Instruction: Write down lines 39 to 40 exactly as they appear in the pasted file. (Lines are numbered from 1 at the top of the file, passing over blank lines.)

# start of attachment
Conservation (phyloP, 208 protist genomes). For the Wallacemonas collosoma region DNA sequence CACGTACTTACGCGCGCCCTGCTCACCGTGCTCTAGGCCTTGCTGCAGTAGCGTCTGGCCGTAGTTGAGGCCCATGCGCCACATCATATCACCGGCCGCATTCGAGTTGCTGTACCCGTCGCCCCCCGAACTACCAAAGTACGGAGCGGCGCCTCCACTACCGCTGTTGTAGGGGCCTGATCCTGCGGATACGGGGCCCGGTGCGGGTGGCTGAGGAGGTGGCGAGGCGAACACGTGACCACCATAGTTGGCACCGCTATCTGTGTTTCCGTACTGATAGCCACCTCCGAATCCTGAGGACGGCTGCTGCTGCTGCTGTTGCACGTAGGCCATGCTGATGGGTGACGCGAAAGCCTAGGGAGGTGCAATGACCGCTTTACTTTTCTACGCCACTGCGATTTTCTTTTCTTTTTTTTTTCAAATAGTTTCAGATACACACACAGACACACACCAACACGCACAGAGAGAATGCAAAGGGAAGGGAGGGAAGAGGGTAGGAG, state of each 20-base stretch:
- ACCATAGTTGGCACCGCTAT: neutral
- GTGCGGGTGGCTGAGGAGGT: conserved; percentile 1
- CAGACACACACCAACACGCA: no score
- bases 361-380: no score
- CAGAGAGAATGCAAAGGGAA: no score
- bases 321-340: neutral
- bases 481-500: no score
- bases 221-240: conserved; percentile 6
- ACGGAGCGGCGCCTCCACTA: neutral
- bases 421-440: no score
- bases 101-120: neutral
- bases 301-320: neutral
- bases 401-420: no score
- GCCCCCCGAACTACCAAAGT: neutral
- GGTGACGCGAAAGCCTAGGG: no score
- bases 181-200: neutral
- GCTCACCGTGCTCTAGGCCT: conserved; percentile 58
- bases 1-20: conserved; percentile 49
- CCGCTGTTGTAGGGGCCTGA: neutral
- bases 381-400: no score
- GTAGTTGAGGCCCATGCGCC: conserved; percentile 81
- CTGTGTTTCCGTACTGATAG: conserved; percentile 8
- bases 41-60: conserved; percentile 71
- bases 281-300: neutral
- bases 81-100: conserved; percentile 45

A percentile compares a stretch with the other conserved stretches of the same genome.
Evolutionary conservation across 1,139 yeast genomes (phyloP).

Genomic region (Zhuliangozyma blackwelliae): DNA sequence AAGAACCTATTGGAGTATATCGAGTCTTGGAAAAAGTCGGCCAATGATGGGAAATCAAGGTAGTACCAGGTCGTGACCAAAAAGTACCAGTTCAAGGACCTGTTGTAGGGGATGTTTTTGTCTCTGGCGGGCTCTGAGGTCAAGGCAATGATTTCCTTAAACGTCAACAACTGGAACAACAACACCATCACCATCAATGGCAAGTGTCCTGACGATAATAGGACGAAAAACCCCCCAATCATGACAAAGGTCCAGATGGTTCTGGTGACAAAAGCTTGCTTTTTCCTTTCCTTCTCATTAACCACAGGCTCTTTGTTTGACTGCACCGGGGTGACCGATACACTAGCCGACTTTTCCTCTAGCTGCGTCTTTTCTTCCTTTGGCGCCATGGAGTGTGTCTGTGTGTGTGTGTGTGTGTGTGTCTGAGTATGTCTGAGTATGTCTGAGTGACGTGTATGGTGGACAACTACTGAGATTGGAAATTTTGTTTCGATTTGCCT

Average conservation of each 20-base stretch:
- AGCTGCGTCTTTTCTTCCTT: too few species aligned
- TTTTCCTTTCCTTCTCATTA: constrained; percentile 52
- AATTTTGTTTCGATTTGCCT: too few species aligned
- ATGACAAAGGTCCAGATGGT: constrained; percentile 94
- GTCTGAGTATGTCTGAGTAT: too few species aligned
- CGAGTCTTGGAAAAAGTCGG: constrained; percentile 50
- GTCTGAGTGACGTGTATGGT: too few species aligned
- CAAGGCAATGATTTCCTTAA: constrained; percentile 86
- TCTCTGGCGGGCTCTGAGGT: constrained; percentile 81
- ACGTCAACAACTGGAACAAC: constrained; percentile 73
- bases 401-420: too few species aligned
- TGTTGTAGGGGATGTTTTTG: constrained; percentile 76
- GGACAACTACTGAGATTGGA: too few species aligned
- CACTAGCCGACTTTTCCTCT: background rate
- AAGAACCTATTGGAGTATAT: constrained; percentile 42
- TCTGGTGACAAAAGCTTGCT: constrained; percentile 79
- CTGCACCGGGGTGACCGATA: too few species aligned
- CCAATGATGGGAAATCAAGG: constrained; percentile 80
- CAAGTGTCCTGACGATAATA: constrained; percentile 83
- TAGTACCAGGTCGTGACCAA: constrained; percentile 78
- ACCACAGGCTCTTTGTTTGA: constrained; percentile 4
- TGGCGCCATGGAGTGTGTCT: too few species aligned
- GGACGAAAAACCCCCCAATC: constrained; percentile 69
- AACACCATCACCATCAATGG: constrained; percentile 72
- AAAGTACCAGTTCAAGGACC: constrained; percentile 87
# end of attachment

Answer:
- TCTCTGGCGGGCTCTGAGGT: constrained; percentile 81
- ACGTCAACAACTGGAACAAC: constrained; percentile 73